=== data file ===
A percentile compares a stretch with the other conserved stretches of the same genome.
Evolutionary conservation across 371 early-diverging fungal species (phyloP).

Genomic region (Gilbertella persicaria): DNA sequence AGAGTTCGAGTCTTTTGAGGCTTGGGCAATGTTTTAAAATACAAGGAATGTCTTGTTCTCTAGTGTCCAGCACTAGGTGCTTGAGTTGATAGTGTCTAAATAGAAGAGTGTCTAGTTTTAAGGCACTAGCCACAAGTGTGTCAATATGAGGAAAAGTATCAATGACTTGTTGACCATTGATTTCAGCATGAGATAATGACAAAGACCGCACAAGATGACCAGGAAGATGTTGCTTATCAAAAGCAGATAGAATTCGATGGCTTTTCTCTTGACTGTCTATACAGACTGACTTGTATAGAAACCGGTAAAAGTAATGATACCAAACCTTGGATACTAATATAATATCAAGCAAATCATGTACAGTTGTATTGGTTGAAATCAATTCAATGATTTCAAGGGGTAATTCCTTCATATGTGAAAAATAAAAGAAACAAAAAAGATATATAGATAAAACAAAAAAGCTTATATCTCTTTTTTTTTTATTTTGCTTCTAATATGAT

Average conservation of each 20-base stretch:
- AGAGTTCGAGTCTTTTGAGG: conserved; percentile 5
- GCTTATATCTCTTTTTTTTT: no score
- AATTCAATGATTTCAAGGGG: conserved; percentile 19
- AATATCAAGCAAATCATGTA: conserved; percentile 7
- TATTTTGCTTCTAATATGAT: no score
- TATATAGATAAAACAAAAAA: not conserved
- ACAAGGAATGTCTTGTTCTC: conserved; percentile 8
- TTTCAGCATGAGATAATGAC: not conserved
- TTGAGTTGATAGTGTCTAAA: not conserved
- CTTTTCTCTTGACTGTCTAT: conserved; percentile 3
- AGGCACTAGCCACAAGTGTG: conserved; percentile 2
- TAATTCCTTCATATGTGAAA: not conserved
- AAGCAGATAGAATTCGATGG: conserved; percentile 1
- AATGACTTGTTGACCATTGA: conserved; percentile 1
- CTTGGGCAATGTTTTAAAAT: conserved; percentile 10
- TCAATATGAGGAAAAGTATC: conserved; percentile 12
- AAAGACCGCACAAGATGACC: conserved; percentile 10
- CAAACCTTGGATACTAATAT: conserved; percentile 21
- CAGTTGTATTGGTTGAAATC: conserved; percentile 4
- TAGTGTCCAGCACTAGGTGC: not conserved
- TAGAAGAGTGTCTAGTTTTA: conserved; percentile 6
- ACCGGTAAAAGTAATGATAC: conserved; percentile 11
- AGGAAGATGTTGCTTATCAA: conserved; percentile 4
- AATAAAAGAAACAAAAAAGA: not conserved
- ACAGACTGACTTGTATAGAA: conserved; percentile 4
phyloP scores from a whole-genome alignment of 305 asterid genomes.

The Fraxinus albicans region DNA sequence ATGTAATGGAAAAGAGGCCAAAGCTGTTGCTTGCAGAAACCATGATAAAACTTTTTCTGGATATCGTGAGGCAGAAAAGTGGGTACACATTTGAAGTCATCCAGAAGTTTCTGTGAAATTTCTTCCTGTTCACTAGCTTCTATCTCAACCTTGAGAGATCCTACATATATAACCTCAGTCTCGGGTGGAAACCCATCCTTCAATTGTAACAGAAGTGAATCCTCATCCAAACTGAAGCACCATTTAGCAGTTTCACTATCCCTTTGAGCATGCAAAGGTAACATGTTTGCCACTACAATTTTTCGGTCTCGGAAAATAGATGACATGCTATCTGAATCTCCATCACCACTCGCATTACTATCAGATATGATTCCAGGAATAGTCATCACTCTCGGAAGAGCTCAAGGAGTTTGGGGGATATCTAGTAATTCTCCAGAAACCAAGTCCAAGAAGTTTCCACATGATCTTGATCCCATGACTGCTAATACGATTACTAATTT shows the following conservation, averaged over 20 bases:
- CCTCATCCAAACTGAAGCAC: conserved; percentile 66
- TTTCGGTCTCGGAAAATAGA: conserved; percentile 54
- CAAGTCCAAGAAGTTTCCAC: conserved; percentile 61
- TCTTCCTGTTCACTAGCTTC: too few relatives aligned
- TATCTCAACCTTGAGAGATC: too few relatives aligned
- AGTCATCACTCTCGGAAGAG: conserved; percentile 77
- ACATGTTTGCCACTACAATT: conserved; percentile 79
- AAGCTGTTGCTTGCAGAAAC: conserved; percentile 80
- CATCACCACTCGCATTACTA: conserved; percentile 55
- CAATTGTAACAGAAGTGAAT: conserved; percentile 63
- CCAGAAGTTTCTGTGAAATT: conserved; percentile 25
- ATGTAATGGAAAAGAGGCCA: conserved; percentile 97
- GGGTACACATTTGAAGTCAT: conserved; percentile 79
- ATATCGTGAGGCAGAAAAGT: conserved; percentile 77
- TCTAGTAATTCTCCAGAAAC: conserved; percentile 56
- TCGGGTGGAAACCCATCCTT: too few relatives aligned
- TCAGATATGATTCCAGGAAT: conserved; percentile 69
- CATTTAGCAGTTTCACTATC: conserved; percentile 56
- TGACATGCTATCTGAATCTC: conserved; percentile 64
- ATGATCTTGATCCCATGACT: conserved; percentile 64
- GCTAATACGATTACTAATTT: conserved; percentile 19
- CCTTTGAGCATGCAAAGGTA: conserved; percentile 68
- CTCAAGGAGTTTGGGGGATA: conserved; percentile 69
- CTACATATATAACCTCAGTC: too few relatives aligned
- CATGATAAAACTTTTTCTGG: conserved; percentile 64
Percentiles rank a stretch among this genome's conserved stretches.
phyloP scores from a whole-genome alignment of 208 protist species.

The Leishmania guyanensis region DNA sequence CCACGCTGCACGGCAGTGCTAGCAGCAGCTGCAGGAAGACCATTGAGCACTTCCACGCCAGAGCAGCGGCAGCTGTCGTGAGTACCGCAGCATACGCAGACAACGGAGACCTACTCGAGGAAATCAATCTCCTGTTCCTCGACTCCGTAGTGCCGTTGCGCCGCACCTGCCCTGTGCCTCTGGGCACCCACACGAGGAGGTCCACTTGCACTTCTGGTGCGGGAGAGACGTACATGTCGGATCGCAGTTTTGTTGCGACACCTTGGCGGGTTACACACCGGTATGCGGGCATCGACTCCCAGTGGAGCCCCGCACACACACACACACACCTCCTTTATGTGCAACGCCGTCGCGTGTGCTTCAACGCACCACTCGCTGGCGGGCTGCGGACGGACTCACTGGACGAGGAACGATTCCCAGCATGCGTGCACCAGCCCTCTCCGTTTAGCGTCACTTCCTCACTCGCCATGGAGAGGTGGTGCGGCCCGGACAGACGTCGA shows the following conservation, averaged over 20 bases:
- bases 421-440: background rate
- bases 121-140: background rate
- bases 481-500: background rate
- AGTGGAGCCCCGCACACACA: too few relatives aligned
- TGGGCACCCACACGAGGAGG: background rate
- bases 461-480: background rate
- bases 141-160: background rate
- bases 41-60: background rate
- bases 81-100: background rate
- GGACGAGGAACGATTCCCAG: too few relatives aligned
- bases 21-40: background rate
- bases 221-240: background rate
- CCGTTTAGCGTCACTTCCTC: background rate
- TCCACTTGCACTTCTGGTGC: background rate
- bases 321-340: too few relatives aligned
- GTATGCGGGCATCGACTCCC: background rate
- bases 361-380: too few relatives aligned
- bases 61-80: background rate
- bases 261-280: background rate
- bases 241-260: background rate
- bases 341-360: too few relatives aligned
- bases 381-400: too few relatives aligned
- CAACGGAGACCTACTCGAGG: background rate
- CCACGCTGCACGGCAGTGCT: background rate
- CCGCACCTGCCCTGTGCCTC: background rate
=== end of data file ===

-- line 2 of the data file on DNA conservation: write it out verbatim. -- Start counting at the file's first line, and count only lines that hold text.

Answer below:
Evolutionary conservation across 371 early-diverging fungal species (phyloP).